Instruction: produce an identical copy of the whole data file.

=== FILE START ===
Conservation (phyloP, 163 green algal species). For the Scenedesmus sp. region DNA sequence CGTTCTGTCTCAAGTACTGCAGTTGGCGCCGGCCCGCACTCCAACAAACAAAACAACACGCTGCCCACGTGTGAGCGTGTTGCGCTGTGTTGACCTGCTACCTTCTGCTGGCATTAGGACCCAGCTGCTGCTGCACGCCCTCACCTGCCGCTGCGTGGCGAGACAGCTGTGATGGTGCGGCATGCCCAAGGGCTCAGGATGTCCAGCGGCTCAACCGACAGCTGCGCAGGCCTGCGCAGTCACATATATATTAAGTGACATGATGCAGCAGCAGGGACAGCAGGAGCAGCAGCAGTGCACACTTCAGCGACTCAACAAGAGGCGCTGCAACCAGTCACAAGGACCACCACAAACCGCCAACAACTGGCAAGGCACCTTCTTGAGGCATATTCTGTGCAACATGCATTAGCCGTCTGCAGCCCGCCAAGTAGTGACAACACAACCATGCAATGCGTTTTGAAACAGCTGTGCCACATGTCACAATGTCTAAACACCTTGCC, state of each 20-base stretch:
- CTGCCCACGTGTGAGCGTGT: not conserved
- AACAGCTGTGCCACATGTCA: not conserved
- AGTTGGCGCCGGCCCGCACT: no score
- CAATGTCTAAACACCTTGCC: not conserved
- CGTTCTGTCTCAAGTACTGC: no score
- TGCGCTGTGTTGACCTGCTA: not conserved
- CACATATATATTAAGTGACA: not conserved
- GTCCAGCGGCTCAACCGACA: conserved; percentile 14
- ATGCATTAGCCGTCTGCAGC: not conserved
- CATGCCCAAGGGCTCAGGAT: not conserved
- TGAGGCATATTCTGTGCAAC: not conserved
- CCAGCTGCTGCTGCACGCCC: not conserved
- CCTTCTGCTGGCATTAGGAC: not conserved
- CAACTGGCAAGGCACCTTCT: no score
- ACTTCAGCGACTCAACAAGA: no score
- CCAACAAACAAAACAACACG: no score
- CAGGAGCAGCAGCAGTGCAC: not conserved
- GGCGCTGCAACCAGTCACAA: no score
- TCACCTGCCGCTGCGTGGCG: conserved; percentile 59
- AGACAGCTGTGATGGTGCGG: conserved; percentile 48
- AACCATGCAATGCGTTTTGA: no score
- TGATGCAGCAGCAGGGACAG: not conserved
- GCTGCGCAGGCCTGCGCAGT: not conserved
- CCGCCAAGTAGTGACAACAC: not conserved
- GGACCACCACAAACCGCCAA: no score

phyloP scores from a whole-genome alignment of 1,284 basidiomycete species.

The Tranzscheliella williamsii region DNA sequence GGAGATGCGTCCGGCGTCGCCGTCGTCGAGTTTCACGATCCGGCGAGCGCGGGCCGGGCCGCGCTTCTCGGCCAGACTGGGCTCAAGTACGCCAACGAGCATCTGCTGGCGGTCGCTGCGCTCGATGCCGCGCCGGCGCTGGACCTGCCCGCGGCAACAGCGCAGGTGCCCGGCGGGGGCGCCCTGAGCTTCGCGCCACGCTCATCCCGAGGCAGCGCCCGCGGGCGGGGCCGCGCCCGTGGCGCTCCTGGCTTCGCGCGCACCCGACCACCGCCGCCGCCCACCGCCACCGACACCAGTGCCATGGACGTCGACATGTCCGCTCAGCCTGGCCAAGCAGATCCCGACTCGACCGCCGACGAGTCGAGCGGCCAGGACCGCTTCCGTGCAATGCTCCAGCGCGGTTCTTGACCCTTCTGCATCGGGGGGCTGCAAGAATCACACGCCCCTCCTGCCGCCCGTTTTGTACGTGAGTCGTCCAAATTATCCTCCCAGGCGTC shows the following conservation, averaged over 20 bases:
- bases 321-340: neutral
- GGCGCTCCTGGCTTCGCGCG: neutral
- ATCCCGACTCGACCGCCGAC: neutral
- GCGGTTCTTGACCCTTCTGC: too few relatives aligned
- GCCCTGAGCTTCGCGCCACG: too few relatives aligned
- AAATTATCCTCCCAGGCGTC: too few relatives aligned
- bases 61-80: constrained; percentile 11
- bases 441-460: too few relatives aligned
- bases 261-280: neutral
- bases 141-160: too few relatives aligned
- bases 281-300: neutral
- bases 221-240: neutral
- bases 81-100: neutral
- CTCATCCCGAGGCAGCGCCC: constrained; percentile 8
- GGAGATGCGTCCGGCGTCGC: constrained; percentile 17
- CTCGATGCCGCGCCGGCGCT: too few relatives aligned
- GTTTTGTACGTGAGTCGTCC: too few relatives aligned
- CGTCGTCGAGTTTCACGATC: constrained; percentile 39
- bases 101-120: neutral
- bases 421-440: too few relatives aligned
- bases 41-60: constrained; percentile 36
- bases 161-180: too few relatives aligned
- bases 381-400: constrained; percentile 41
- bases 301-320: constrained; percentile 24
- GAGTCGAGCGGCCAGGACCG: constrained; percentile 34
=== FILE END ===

Conservation (phyloP, 163 green algal species). For the Scenedesmus sp. region DNA sequence CGTTCTGTCTCAAGTACTGCAGTTGGCGCCGGCCCGCACTCCAACAAACAAAACAACACGCTGCCCACGTGTGAGCGTGTTGCGCTGTGTTGACCTGCTACCTTCTGCTGGCATTAGGACCCAGCTGCTGCTGCACGCCCTCACCTGCCGCTGCGTGGCGAGACAGCTGTGATGGTGCGGCATGCCCAAGGGCTCAGGATGTCCAGCGGCTCAACCGACAGCTGCGCAGGCCTGCGCAGTCACATATATATTAAGTGACATGATGCAGCAGCAGGGACAGCAGGAGCAGCAGCAGTGCACACTTCAGCGACTCAACAAGAGGCGCTGCAACCAGTCACAAGGACCACCACAAACCGCCAACAACTGGCAAGGCACCTTCTTGAGGCATATTCTGTGCAACATGCATTAGCCGTCTGCAGCCCGCCAAGTAGTGACAACACAACCATGCAATGCGTTTTGAAACAGCTGTGCCACATGTCACAATGTCTAAACACCTTGCC, state of each 20-base stretch:
- CTGCCCACGTGTGAGCGTGT: not conserved
- AACAGCTGTGCCACATGTCA: not conserved
- AGTTGGCGCCGGCCCGCACT: no score
- CAATGTCTAAACACCTTGCC: not conserved
- CGTTCTGTCTCAAGTACTGC: no score
- TGCGCTGTGTTGACCTGCTA: not conserved
- CACATATATATTAAGTGACA: not conserved
- GTCCAGCGGCTCAACCGACA: conserved; percentile 14
- ATGCATTAGCCGTCTGCAGC: not conserved
- CATGCCCAAGGGCTCAGGAT: not conserved
- TGAGGCATATTCTGTGCAAC: not conserved
- CCAGCTGCTGCTGCACGCCC: not conserved
- CCTTCTGCTGGCATTAGGAC: not conserved
- CAACTGGCAAGGCACCTTCT: no score
- ACTTCAGCGACTCAACAAGA: no score
- CCAACAAACAAAACAACACG: no score
- CAGGAGCAGCAGCAGTGCAC: not conserved
- GGCGCTGCAACCAGTCACAA: no score
- TCACCTGCCGCTGCGTGGCG: conserved; percentile 59
- AGACAGCTGTGATGGTGCGG: conserved; percentile 48
- AACCATGCAATGCGTTTTGA: no score
- TGATGCAGCAGCAGGGACAG: not conserved
- GCTGCGCAGGCCTGCGCAGT: not conserved
- CCGCCAAGTAGTGACAACAC: not conserved
- GGACCACCACAAACCGCCAA: no score

phyloP scores from a whole-genome alignment of 1,284 basidiomycete species.

The Tranzscheliella williamsii region DNA sequence GGAGATGCGTCCGGCGTCGCCGTCGTCGAGTTTCACGATCCGGCGAGCGCGGGCCGGGCCGCGCTTCTCGGCCAGACTGGGCTCAAGTACGCCAACGAGCATCTGCTGGCGGTCGCTGCGCTCGATGCCGCGCCGGCGCTGGACCTGCCCGCGGCAACAGCGCAGGTGCCCGGCGGGGGCGCCCTGAGCTTCGCGCCACGCTCATCCCGAGGCAGCGCCCGCGGGCGGGGCCGCGCCCGTGGCGCTCCTGGCTTCGCGCGCACCCGACCACCGCCGCCGCCCACCGCCACCGACACCAGTGCCATGGACGTCGACATGTCCGCTCAGCCTGGCCAAGCAGATCCCGACTCGACCGCCGACGAGTCGAGCGGCCAGGACCGCTTCCGTGCAATGCTCCAGCGCGGTTCTTGACCCTTCTGCATCGGGGGGCTGCAAGAATCACACGCCCCTCCTGCCGCCCGTTTTGTACGTGAGTCGTCCAAATTATCCTCCCAGGCGTC shows the following conservation, averaged over 20 bases:
- bases 321-340: neutral
- GGCGCTCCTGGCTTCGCGCG: neutral
- ATCCCGACTCGACCGCCGAC: neutral
- GCGGTTCTTGACCCTTCTGC: too few relatives aligned
- GCCCTGAGCTTCGCGCCACG: too few relatives aligned
- AAATTATCCTCCCAGGCGTC: too few relatives aligned
- bases 61-80: constrained; percentile 11
- bases 441-460: too few relatives aligned
- bases 261-280: neutral
- bases 141-160: too few relatives aligned
- bases 281-300: neutral
- bases 221-240: neutral
- bases 81-100: neutral
- CTCATCCCGAGGCAGCGCCC: constrained; percentile 8
- GGAGATGCGTCCGGCGTCGC: constrained; percentile 17
- CTCGATGCCGCGCCGGCGCT: too few relatives aligned
- GTTTTGTACGTGAGTCGTCC: too few relatives aligned
- CGTCGTCGAGTTTCACGATC: constrained; percentile 39
- bases 101-120: neutral
- bases 421-440: too few relatives aligned
- bases 41-60: constrained; percentile 36
- bases 161-180: too few relatives aligned
- bases 381-400: constrained; percentile 41
- bases 301-320: constrained; percentile 24
- GAGTCGAGCGGCCAGGACCG: constrained; percentile 34